Behind the Scores – Decanter Magazine
Wine scores are an integral part in the way we interact with wine. Sure it isn’t exclusive to the world of wine, we use rating sites to make decisions whether to watch a new film tha...
On the road in California - A whirlwind visit of Napa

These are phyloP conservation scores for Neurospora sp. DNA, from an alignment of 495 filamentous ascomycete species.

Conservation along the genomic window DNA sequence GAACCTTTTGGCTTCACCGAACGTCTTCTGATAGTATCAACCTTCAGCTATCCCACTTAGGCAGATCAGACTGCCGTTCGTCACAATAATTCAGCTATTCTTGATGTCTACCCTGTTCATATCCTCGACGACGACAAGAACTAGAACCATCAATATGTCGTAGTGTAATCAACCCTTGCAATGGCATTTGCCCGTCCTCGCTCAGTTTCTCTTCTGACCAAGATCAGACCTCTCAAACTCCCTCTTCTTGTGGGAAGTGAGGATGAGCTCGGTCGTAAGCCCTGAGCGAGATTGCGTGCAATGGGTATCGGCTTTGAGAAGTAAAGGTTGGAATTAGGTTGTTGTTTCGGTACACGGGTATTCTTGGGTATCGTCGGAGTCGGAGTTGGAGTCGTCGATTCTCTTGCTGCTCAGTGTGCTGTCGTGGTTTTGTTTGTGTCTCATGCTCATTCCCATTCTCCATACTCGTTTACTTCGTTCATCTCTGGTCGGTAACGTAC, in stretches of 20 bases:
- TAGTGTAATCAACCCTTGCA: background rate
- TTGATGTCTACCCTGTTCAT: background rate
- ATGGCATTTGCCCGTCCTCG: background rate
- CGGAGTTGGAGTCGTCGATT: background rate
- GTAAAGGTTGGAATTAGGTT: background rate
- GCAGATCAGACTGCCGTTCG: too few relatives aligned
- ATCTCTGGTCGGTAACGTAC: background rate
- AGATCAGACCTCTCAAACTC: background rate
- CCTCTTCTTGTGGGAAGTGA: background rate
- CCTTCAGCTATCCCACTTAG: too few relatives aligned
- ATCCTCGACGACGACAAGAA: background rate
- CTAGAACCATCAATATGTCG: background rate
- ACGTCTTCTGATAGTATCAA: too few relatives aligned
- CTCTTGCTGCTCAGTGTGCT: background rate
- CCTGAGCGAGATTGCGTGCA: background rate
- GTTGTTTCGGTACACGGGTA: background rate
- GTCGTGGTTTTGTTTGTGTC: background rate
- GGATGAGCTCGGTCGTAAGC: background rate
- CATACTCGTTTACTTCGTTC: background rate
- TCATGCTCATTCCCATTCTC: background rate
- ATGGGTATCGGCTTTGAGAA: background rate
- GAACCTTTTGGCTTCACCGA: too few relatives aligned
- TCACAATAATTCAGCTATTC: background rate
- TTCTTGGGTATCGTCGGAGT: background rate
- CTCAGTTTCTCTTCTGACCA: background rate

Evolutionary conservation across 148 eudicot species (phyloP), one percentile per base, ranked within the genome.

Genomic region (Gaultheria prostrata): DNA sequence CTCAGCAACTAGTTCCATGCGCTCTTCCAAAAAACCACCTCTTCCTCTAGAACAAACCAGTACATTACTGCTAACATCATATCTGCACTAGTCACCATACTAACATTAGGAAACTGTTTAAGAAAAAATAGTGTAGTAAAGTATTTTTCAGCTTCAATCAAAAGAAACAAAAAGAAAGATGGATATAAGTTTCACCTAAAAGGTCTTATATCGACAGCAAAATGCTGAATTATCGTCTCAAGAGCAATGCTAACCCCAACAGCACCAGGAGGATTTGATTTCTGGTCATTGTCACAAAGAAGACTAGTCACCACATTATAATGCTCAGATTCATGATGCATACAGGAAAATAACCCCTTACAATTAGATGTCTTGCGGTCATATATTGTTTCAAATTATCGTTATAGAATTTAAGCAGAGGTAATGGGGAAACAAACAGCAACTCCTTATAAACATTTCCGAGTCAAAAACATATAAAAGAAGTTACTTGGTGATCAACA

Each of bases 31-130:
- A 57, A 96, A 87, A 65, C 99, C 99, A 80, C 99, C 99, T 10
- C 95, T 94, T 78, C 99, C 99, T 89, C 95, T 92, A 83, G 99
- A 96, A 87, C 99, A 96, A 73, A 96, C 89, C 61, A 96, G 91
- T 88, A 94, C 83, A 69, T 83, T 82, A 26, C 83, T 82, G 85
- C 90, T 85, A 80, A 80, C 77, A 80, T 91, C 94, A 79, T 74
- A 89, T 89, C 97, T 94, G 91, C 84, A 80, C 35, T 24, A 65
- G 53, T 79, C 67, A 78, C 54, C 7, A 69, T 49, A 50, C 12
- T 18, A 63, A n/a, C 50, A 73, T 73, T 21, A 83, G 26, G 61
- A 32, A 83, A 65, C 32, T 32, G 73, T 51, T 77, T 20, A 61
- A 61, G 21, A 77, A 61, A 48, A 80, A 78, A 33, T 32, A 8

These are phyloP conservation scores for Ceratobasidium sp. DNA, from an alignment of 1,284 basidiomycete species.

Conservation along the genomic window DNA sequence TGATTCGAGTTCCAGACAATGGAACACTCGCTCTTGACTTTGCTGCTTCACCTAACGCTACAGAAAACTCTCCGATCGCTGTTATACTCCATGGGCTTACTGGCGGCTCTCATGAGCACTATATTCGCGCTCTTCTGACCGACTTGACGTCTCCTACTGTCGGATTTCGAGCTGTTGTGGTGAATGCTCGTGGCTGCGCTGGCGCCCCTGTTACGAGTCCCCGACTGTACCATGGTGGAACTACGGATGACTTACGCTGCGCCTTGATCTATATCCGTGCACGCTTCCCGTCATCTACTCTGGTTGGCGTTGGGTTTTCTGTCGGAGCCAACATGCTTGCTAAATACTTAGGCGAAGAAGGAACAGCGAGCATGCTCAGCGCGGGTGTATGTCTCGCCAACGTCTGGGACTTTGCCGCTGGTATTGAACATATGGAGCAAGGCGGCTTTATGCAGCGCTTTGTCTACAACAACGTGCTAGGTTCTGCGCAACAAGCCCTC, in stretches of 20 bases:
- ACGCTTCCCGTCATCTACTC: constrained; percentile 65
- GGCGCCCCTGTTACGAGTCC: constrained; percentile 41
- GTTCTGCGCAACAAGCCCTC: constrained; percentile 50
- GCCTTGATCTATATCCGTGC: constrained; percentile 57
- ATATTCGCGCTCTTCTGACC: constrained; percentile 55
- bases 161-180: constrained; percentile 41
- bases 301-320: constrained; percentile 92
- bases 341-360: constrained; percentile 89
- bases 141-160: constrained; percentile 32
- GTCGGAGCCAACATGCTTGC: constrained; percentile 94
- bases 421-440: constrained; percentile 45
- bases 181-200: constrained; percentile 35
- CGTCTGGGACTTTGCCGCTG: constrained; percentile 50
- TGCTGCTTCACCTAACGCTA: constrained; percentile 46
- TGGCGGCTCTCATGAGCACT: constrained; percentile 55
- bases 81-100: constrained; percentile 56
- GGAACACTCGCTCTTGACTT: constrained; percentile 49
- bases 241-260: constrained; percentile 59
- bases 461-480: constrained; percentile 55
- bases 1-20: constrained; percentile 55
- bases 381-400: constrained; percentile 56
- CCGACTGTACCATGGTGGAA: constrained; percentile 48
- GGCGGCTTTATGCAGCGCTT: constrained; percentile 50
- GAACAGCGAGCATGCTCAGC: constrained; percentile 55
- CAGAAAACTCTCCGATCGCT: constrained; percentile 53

The last day in Napa Valley was filled with producer visits and covered both sides of the valley. If there was a common factor it would be a commitment to the vineyards first and foremost with the final product being wines of exceptional quality. Kongsgaard, located high on Atlas Peak, specialises in rich but balanced Chardonnay that are filled with exotic aromas and an intense, savoury Syrah. The winery is dug into the side of the peak with long, cool walkways lined with barrels and fermenting tanks named Ludwig and Fimasaurus and musical compositions taped on their sides. The wines are opulent and expressive while still maintaining balance and long lingering finishes. On the other side of the valley and up Mt Veeder is Mayacamas Vineyards, an almost forgotten hero of Chardonnay and Cabernet Sauvignon. All too often in Napa Valley, wineries are sold and corporate companies from other sectors come in and take over without a complete understanding of what wine making is about, or even worse, no appreciation for what made the wines so special. I'm happy to say that Mayacamas has been given a new lease of life with Charles Banks, Andy Erickson, Phil Coturri and the always charming Jimmy Hayes bringing new life into the vineyards and wines. One predominant factor that makes the wines so unique is their location; they are at the start of the Mayacamas mountain range and the prevailing winds keep the vineyard cool with fog blanketing the lower parts of the mountain and vineyards. If you are lucky and the fog has cleared you may be be able to see San Francisco in the distance across the bay. Down to the valley floor is Corsion Winery. I'm greeted with a glass of Corazon, dry Gewürztraminer, to start my tasting - I couldn't be happier. By now the temperature is rising outside and the dry white wine is filled with lychee and white flower aromas and a crisp acidity; it's so refreshing. I always look forward to visiting Cathy and trying her Cabernets - like her, they never disappoint and they always leave you wanting another visit. I was fortunate enough to try 1999, 2010, 2013 and the 2012 Kronos, they all share a common core of restrained power but each had an individuality representing their respective vintage. Finally over towards Napa (the city) and Matthiasson Vineyards, I find Steve to be, like Cathy Corison; inspiring. He is a viticulturalist first, having worked for some of California's most well known winemakers. Now he is making his own wines. His philosophy and work in the vineyard is unique and so are the grapes he grows. From Ribolla Gialla and Refosco to Chardonnay and Cabernet Sauvignon, the quality of the wines is a direct result of his viticultural skills. The wines linger on your taste buds and connect to the mind - they are subtle but cerebral. I've learned so much about Napa Valley over the last few days and have seen it from a new perspective. In the past I have often found it to be boring and repetitive, I can now see that I just didn't know the right people and hadn't tried the exciting wines they make.